Eating more oats can help reduce the risk of heart disease
The authors claim that the study, published in the British Journal of Nutrition, is the first of its kind to examine evidence of the effect of oat β-glucan not only on LDL-cholesterol, but also on non-HDL-cholesterol (total cholesterol minus HDL) and apolipoprotein B (apoB).
These are ‘more highly associated’ with CVD risk than LDL-cholesterol, and are ‘especially important in adults with the metabolic syndrome and/or diabetes,’ which are not typically elevated in this population, they suggest.
A total of 58 studies involving 3974 participants were included in the meta-analysis, which found that a median dose of 3.5 g/day of oat β-glucan significantly lowered LDL-cholesterol by 0.19 mmol/L, non-HDL-cholesterol by 0.20 mmol/L and apoB by 0.03 g/L compared with control interventions. However, there was ‘considerable unexplained heterogeneity’ in the analysis of LDL-cholesterol and non-HDL-cholesterol, the authors reported.
‘In conclusion, this systematic review and meta-analysis supports the dose-dependent intake of oat β-glucan for the reduction of LDL-C, non-HDL-C and apoB in middle-aged participants,’ they stated.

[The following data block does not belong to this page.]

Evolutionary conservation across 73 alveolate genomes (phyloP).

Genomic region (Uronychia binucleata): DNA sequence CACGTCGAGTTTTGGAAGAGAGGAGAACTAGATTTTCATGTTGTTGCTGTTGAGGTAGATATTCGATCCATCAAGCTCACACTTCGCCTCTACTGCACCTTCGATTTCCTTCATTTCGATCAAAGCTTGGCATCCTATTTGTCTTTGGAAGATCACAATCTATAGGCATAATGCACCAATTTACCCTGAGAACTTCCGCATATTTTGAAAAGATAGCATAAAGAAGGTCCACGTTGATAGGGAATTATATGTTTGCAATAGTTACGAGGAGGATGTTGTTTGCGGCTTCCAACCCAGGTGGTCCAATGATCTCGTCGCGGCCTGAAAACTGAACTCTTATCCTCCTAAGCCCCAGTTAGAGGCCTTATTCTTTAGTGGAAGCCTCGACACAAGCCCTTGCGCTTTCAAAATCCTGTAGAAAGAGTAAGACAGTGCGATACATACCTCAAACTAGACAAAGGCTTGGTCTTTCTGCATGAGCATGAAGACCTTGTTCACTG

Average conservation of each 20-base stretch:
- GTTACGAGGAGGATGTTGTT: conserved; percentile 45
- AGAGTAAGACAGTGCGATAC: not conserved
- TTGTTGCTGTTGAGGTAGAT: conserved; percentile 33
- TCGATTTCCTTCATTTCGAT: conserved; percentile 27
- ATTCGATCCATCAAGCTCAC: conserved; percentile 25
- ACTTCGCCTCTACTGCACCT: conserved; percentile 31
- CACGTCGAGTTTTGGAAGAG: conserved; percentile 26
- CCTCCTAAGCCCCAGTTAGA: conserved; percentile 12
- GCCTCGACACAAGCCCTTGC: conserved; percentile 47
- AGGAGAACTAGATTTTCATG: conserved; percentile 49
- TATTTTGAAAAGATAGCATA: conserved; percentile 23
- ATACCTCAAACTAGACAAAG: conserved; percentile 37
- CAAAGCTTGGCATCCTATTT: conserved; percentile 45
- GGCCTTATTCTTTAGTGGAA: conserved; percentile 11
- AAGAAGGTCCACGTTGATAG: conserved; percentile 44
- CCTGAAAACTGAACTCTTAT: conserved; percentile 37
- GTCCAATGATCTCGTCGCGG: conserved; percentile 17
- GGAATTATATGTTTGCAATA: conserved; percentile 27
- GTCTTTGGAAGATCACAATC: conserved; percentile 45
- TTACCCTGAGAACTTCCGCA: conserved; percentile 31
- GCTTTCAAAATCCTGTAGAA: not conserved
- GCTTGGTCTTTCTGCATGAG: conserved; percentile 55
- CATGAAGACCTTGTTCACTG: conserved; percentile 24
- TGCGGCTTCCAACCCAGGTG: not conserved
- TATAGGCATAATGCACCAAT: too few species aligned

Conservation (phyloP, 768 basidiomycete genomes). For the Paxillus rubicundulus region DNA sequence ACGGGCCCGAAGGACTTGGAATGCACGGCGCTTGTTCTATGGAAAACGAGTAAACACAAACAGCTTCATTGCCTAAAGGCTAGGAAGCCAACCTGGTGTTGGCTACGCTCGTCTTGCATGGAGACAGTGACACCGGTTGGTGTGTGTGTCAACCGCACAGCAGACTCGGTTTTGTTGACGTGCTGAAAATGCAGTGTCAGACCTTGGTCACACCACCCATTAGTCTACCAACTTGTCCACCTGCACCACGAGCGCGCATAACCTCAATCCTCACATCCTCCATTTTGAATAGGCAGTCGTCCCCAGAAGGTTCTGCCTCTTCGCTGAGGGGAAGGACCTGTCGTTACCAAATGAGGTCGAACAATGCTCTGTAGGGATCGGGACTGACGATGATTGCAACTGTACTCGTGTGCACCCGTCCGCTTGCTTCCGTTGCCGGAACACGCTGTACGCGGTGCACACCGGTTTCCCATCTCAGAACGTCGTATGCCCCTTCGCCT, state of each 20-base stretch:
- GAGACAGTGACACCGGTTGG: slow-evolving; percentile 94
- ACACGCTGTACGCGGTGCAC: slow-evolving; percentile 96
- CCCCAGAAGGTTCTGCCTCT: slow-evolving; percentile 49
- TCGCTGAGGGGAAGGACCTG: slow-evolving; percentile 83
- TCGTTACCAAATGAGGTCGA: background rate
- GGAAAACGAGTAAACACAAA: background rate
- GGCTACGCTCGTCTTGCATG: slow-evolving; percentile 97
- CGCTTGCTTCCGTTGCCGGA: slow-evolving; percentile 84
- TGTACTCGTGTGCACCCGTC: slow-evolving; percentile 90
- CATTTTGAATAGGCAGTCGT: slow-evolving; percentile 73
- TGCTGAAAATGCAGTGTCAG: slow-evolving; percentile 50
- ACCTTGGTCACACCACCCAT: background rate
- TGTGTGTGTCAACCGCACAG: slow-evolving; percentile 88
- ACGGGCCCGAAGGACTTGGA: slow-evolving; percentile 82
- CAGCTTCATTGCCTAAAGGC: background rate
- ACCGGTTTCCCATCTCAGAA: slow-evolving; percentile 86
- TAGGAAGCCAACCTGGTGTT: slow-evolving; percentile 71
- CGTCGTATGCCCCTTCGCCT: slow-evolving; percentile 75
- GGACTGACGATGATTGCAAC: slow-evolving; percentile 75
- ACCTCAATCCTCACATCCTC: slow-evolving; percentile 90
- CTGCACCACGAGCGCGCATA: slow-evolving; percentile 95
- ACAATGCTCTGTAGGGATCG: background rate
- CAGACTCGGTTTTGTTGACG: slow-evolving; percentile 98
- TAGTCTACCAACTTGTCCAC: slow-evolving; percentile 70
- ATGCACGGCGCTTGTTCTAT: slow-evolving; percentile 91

‘These investigators have performed a huge amount of work and demonstrated what we already knew… that oat bran has a very modest effect on cholesterol,’ Associate Professor Leon Simons, Associate Professor of Medicine at the University of NSW, and Director of the Lipid Department at St Vincent’s Hospital, Sydney, told Medicine Today. ‘Such a small reduction at the population level might reduce CVD risk a little,’ he said; however, ‘at the individual patient level, the impact might be lost in “noise”.’
‘While I see no harm in recommending oat bran to patients, one could not rely on its use to solve any significant metabolic problems,’ he advised.
Br J Nutr 2016; doi:10.1017/S000711451600341X.
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